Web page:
Sussex farmers in call for badger cull

Image caption Farmers want a badger cull to tackle bovine TB but wildlife groups say it will not eradicate the disease

Sussex farmers have called for a badger cull after eight cases of bovine tuberculosis (TB) in cattle last year.

The National Farmers Union (NFU) said each outbreak cost farmers thousands of pounds and the national herd was being "devastated".

Wildlife groups have objected to any badger cull and have argued the move will not affect levels of bovine TB.

Defra issued a statement which said an eradication programme would be announced as soon as possible.

'Reservoir of infection'

The statement said: "Bovine TB is a devastating disease and tackling it is complex, so we need to make sure we get it right.

"We will be announcing a comprehensive and balanced TB Eradication Programme for England as soon as possible."

James Mulleneux, from the NFU, said: "Despite a huge amount of cattle controls in terms of testing and culling, we still have this reservoir of infection within badgers."

He said the average cost to the individual farmer was £30,000 per confirmed outbreak, which was "huge" for any farming business.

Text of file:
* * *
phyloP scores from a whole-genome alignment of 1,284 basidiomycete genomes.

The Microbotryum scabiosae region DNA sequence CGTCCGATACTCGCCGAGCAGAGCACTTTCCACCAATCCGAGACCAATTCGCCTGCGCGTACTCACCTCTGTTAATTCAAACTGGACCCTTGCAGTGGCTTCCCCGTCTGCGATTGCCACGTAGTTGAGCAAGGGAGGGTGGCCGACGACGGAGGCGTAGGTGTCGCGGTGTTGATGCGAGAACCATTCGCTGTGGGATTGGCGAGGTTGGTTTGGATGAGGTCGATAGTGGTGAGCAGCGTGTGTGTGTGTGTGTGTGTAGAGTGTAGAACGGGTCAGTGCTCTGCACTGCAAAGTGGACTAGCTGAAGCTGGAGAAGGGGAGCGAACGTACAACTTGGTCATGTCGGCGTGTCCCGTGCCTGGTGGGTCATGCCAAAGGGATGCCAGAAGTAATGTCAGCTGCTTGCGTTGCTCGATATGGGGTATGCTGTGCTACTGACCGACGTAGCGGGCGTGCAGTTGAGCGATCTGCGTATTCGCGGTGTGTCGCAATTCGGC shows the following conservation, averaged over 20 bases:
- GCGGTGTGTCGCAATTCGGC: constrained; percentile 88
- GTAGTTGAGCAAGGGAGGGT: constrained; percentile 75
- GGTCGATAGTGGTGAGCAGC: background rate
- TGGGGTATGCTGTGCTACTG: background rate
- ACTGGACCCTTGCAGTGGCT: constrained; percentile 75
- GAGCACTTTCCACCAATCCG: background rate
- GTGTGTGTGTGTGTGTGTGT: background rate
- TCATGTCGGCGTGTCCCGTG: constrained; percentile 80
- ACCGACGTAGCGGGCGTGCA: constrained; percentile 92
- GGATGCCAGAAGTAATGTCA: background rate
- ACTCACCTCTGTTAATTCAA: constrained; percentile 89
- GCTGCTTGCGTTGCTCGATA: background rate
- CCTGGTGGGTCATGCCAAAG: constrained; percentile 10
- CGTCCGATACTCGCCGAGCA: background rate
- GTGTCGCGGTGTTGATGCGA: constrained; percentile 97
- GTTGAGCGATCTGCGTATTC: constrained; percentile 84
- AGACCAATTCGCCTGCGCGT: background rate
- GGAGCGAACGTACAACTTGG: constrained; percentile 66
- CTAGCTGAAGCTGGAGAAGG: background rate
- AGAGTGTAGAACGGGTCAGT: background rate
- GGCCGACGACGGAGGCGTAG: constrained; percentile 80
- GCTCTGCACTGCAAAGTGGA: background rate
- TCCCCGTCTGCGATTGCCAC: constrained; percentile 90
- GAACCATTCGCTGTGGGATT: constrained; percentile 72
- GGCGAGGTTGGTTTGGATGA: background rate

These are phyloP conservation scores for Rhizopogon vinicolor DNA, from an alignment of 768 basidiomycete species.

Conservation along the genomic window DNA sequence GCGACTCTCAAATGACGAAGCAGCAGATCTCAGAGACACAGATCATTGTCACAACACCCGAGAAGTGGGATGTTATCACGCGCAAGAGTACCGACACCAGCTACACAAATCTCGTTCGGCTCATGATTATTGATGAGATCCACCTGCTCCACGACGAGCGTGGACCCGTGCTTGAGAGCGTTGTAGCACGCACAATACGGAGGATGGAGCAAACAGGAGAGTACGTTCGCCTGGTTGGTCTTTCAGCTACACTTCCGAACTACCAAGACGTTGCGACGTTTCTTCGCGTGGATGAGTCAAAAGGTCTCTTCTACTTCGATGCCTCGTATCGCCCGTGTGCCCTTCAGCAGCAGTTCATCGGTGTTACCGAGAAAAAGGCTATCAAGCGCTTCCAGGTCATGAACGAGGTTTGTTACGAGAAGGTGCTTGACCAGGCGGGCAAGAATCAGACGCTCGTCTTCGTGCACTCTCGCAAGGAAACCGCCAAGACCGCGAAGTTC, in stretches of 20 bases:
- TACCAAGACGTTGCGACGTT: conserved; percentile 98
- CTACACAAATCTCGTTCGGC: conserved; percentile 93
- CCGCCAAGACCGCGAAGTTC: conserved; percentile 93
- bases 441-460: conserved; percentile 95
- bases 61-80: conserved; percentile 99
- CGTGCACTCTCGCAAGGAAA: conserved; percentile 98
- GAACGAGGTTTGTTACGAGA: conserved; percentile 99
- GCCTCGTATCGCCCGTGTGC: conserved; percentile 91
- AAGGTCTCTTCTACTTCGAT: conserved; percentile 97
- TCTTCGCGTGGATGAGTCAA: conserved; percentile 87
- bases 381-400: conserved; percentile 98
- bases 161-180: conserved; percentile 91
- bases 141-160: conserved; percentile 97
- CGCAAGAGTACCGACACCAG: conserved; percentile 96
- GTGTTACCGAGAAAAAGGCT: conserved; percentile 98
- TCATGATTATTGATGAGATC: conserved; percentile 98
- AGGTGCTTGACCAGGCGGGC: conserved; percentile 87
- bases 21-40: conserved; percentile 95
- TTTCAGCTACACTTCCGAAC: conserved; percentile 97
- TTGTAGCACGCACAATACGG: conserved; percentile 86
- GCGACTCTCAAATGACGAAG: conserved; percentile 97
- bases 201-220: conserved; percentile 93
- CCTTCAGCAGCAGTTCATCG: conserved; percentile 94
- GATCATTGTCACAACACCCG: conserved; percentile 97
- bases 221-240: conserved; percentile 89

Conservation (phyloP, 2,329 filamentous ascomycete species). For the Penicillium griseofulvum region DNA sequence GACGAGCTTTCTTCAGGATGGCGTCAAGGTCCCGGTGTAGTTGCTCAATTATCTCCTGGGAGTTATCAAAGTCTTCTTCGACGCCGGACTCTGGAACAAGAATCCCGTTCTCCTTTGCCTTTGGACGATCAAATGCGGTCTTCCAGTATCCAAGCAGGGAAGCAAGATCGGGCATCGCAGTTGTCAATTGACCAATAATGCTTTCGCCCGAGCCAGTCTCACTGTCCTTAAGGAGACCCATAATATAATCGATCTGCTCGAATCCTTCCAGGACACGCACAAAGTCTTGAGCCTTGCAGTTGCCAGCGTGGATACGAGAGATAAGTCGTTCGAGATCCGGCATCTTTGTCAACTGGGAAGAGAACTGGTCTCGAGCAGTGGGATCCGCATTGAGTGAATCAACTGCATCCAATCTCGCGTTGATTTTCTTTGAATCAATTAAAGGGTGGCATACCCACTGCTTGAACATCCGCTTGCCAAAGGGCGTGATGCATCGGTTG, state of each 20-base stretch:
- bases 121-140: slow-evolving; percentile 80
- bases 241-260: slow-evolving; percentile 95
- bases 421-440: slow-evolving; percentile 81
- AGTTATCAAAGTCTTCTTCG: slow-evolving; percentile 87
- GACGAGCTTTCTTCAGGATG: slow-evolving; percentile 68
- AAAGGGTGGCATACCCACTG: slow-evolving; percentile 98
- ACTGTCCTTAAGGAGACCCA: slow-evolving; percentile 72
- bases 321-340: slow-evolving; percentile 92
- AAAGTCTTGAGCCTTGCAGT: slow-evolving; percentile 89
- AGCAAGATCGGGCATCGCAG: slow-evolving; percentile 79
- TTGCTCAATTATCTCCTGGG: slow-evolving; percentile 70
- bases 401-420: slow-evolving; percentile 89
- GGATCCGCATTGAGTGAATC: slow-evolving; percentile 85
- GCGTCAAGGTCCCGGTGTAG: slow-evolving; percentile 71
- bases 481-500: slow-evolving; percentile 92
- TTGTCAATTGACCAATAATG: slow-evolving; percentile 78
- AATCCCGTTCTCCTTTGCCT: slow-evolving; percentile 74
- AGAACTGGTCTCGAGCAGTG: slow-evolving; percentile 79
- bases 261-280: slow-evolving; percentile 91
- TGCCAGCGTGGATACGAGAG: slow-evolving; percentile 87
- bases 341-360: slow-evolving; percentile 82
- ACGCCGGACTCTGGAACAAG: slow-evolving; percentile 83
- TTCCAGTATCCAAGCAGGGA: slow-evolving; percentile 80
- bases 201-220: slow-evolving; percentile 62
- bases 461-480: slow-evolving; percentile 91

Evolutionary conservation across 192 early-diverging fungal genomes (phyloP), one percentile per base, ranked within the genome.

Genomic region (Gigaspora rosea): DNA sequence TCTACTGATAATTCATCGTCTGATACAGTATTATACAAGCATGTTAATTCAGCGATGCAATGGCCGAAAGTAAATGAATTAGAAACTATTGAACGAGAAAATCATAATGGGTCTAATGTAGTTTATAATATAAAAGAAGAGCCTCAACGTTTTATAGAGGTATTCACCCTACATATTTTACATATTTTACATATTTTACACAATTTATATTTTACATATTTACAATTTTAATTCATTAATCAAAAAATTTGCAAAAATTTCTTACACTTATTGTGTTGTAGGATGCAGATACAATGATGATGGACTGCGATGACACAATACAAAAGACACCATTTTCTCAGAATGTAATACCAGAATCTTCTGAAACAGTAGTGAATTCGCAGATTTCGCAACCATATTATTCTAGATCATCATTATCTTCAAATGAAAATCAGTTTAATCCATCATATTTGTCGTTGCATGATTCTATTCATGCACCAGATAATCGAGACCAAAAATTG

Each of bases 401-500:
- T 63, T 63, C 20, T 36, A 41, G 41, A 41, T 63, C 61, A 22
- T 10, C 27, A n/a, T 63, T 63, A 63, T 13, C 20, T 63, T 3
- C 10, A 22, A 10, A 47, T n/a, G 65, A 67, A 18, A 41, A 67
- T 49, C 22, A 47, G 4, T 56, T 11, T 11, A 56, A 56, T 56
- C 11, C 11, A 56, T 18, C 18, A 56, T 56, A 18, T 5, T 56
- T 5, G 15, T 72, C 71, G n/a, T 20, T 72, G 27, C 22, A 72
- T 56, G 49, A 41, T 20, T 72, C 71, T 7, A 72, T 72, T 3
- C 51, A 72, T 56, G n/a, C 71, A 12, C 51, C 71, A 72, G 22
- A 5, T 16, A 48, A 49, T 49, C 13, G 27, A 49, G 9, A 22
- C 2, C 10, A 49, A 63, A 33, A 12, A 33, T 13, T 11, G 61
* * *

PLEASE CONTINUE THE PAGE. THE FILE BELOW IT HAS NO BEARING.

He also said the disease cost the taxpayer £90m a year.

'Larger herds'

He added: "It's not just the financial cost, it's actually the numbers of animals that are being taken out of the national herd.

"In 2008, we lost 40,000 head of cattle. In 2009-10, an average of 30,000. That's not sustainable."

But Colin Booty, a senior wildlife scientist from the RSPCA, said: "Defra's own estimates suggest that even if culling could be undertaken according to a strict set of criteria, the best that one might achieve would be a 16% reduction in disease, not an eradication of the disease."

And Jack Reedy, from the Badger Trust, said there were more cattle than badgers and cattle were being kept in closed conditions and larger herds, which was "a perfect prescription for passing round highly infectious diseases".

He said: "In most of the past decade, there was a randomised badger culling trial that cost £50m.

"The main conclusion of that was that killing badgers could make no meaningful contribution and cattle measures were sufficient to do the job."

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